Just what do you mean by "number"?

Tom Christiansen gave an awesome answer to the question of how to match a number with a regular expression. He begins by clarifying what the reader means by “number”, then gives answers for each.

  • Is −0 a number?
  • How do you feel about √−1?
  • Is or a number?
  • Is 186,282.42±0.02 miles/second one number — or is it two or three of them?
  • Is 6.02e23 a number?
  • Is 3.141_592_653_589 a number? How about π, or ? And −2π⁻³ ͥ?
  • How many numbers in 0.083̄?
  • How many numbers in
  • What number does hold? How about ⚂⚃?
  • Does 10,5 mm have one number in it — or does it have two?
  • Is ∛8³ a number — or is it three of them?
  • What number does ↀↀⅮⅭⅭⅬⅫ AUC represent, 2762 or 2009?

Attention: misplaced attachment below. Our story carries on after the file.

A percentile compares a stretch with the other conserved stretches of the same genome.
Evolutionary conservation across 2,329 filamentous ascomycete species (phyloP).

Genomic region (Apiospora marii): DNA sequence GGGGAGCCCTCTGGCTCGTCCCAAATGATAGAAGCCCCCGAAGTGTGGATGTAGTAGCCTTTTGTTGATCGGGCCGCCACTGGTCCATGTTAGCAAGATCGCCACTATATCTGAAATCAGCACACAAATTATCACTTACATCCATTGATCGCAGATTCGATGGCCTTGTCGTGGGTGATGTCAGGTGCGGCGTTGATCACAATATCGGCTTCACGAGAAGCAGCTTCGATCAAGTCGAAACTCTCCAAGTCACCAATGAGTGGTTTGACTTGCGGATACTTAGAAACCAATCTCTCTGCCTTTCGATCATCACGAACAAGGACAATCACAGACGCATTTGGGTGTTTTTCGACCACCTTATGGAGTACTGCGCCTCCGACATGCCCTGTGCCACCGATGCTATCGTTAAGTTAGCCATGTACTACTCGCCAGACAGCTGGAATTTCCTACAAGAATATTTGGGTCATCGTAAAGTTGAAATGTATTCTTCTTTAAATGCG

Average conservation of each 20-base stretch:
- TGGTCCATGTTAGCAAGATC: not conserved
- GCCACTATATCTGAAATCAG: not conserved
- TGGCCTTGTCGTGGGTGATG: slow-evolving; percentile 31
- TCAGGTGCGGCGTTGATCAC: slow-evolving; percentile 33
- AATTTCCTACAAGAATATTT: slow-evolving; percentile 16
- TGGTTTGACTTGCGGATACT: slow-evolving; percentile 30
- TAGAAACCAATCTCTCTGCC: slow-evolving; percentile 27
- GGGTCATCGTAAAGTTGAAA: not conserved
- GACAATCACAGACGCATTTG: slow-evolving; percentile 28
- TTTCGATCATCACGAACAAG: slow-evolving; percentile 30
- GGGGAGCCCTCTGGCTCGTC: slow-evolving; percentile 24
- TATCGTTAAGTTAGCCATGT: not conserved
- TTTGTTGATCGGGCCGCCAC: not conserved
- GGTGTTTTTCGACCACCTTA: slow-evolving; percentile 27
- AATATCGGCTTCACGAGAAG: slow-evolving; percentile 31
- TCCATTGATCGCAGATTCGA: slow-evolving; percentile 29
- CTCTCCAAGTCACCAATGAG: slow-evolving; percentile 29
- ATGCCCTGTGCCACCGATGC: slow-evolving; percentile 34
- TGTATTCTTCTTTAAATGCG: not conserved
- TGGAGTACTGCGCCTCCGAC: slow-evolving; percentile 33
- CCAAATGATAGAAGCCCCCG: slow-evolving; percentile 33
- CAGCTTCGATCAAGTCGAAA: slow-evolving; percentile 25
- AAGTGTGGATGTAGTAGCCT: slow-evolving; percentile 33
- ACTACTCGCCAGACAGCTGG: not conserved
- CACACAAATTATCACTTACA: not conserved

• Are ४५६७ and ৭৮৯৮ numbers?
  • What about 0377, 0xDEADBEEF, and 0b111101101?
  • Is Inf a number? Is NaN?
  • Is ④② a number? What about ?
  • How do you feel about ?
  • What do ℵ₀ and ℵ₁ have to do with numbers? Or , , and ?

See his full response here. Thanks to Bill the Lizard for pointing this out.

3 thoughts on “Just what do you mean by "number"?

  1. 5% is shorthand for 5/100, but it takes different regular expressions to match “5%” and “5/100”.

  2. Also: is “two” a number? is “half” a number? is “none” a number?

    That said, the stack overflow question Tom was responding to was pretty clear: It did not even use the word “number” in the question — only in the title. The title also specified “only digits and commas”. The examples included a minus sign which suggests that ЯegDwight (the person asking the question) considered the minus sign to be a digit, and the examples showed that precise spacing of the commas was not important.

    So simplicity suggests that most of the cases proposed by Tom Christiansen were not based on this question.

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